One thing you notice, when out on the Sea of Galilee, is that conditions change quickly. In just a heartbeat, the sea’s glassy surface can turn choppy – and suddenly you’re surrounded by whitecaps.
Safe aboard a tourist boat during our Holy Land pilgrimage in Spring 2019, I didn’t exactly feel threatened by the turbulent waters. But I did develop a deeper solidarity with Peter and the other fishers-of-men in their 1st century vessel. Low-grade anxiety can well up as quickly as the whitecaps, I learned, particularly when you’re “already a few miles offshore.”
We encounter a fear-filled Peter in the gospel reading proclaimed at Mass this Sunday – the famous tale of the great saint sinking like a Rock when he tries to walk on water. Here’s the set-up to the story:
Meanwhile the boat, already a few miles offshore, was being tossed about by the waves, for the wind was against it. During the fourth watch of the night, [Jesus] came toward them walking on the sea. When the disciples saw him walking on the sea they were terrified. “It is a ghost,” they said, and they cried out in fear. At once Jesus spoke to them, “Take courage, it is I; do not be afraid.”
And then things take a most unusual turn:
Peter said to him in reply, “Lord, if it is you, command me to come to you on the water.” He said, “Come.” Peter got out of the boat and began to walk on the water toward Jesus. But when he saw how strong the wind was he became frightened; and, beginning to sink, he cried out, “Lord, save me!”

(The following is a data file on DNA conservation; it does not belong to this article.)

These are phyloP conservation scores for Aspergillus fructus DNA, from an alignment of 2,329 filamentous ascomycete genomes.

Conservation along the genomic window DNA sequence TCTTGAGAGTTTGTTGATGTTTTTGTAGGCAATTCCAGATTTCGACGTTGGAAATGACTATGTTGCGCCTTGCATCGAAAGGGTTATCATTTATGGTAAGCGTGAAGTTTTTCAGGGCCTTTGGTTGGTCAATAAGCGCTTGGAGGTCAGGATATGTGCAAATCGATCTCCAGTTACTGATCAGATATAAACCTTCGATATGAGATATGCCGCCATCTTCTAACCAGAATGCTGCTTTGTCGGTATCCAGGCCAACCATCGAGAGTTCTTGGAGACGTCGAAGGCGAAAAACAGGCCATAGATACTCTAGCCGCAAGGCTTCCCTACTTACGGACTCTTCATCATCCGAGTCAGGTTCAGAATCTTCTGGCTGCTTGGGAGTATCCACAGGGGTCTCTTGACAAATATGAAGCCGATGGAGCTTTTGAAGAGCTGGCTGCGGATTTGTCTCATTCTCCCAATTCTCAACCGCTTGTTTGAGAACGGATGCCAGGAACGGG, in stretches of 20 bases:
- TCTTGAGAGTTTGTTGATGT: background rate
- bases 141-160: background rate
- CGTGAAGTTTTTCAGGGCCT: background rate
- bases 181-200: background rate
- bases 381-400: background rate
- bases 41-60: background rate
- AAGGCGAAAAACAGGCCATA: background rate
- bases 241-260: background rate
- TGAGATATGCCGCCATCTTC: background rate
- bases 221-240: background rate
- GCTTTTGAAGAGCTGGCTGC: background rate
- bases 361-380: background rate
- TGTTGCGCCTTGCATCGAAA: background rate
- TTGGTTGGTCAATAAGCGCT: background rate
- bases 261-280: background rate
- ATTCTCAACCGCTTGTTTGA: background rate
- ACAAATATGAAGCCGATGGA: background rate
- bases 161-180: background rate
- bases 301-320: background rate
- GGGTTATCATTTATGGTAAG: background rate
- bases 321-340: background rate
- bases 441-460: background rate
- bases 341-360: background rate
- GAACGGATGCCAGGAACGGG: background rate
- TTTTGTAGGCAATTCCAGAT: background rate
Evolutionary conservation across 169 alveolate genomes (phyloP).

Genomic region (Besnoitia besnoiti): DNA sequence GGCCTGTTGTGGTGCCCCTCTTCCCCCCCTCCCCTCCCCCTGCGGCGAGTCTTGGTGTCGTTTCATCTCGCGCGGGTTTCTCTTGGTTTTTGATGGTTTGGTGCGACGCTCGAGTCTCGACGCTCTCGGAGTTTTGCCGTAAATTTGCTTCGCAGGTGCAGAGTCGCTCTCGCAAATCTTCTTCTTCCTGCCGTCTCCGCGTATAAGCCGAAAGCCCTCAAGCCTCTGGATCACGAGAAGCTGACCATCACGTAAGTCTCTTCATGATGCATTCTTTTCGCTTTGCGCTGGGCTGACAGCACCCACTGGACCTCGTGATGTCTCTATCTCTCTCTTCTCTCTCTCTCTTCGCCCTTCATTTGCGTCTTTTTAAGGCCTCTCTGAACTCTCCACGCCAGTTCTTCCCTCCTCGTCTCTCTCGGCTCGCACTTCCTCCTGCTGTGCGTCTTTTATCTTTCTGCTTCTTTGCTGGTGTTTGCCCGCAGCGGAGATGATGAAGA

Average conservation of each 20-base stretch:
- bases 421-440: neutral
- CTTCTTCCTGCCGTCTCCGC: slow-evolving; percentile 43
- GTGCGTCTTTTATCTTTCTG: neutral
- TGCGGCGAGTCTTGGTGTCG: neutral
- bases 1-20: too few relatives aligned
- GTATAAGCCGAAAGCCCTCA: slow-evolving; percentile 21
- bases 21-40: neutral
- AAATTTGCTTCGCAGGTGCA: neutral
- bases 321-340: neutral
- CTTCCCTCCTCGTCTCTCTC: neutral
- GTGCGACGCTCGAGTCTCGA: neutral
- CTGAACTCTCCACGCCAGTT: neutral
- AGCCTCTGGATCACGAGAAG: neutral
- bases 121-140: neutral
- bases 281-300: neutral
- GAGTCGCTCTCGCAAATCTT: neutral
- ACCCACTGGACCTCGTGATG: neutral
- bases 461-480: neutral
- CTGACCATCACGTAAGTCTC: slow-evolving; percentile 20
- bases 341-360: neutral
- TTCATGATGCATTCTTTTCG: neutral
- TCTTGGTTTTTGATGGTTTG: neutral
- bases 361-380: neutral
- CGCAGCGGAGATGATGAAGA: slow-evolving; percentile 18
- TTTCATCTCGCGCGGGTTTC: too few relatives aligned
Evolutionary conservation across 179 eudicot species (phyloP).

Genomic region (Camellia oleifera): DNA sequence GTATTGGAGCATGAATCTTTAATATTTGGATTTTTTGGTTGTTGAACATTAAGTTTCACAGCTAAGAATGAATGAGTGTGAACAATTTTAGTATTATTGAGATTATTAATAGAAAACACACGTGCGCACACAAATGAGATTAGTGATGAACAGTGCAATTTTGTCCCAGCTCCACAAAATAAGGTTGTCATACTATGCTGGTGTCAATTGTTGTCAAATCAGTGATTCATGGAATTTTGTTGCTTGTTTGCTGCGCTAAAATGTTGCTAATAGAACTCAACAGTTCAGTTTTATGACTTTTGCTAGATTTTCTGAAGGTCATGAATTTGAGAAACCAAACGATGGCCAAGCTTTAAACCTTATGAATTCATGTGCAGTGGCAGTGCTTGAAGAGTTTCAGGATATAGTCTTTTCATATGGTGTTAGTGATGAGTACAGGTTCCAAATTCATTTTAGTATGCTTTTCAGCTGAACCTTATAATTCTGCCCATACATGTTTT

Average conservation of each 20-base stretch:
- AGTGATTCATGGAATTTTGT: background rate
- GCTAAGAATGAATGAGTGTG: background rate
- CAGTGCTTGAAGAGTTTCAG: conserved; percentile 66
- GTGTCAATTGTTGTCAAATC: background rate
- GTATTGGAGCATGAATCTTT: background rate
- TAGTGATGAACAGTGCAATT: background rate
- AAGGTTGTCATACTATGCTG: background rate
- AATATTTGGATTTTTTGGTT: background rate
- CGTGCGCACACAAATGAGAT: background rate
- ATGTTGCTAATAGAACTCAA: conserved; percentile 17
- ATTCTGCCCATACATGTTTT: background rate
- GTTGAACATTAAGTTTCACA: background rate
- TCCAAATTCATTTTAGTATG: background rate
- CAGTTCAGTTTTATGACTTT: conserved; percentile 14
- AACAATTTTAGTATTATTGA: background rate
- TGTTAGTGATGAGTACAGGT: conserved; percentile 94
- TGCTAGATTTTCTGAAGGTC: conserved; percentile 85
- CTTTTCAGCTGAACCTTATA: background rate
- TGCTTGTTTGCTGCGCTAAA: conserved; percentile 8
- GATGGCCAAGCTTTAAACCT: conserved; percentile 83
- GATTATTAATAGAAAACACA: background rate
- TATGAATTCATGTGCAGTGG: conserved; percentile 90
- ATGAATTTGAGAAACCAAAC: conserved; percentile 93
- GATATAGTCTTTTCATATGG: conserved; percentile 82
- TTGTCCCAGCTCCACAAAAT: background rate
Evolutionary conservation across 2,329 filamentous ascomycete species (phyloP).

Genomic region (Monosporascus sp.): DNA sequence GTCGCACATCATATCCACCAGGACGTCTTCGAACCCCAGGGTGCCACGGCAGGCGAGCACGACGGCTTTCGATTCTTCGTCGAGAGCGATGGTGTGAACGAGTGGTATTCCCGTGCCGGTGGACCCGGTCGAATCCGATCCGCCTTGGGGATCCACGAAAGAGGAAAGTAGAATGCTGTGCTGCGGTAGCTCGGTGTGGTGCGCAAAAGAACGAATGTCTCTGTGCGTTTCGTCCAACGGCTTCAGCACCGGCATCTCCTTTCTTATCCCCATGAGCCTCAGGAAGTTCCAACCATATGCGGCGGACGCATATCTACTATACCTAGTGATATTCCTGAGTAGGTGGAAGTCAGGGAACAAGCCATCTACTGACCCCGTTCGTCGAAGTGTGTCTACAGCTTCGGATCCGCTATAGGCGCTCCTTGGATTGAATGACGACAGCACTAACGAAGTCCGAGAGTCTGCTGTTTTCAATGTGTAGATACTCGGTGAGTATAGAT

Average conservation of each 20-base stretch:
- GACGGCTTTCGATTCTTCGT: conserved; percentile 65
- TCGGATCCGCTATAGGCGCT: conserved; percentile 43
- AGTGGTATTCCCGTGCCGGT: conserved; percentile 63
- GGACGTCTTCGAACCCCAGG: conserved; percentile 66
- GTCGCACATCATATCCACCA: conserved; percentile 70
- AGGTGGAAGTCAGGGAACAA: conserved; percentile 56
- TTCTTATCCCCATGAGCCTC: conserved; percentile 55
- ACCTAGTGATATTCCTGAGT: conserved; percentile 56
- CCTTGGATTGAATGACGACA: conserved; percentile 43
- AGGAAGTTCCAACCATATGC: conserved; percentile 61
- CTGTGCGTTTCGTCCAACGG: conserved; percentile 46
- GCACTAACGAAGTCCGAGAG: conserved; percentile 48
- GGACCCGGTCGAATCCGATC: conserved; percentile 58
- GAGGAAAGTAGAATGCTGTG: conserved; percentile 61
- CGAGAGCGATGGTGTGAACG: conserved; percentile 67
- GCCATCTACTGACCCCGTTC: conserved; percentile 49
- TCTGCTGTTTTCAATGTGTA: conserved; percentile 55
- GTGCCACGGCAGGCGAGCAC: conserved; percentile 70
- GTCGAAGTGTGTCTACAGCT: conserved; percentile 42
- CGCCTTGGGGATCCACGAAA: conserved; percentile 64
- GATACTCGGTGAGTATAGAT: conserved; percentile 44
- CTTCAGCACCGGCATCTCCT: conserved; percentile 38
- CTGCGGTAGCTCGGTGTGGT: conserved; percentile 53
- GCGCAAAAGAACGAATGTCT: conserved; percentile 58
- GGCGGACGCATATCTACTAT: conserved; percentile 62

Odd, isn’t it, that a professional boatsman like Peter would ask that he be commanded to step out of the boat? And odder still, that Jesus would comply with Peter’s request? Wouldn’t it have made more sense for Peter to invite Jesus to clamber aboard?
True enough, I suppose, if personal safety were the fundamental point of the story. But it occurs to me that Jesus has a different sort of teaching in mind. I started wrestling with that notion when I realized that Saturday’s daily Mass reading (from the prophet Habakkuk) also features men casting about the Sea of Galilee. The prophet takes them to task, in fact, for putting a bit too much faith in what the work of their hands produce:
[The wicked man] gathers them in his seine; and so he rejoices and exults. Therefore he sacrifices to his net, and burns incense to his seine…for thanks to them, his portion is generous, and his repast sumptuous.
The prophet has a point, I think. And so does Jesus. Our “programs” might be useful for a lot of things, but in the end, they have no power to save us. Our boats can be swamped, our nets can tear – and then, what will we have left to ensure that we can weather the storm? It’s a bit in-seine (if you’ll pardon the pun) to think we have complete control over all the circumstances of our lives.
That’s where Jesus comes in: He invites us to step out of the boat once in a while. He exhorts us to have faith in God’s providence. He walks across water to remind us that fear and anxiety are useless. They won’t ever provide the power to move us closer to the shore.
So the key question, then, becomes formulated something like this: “In-seine”? Or “in Jesus”?
And: Am I listening well enough…to detect the Lord’s still, small voice? The sound of a God who speaks…not in heavy winds and earthquakes, but in a tiny whisper?
Let us pause now…to recall that we are in the presence of the Holy & Merciful One.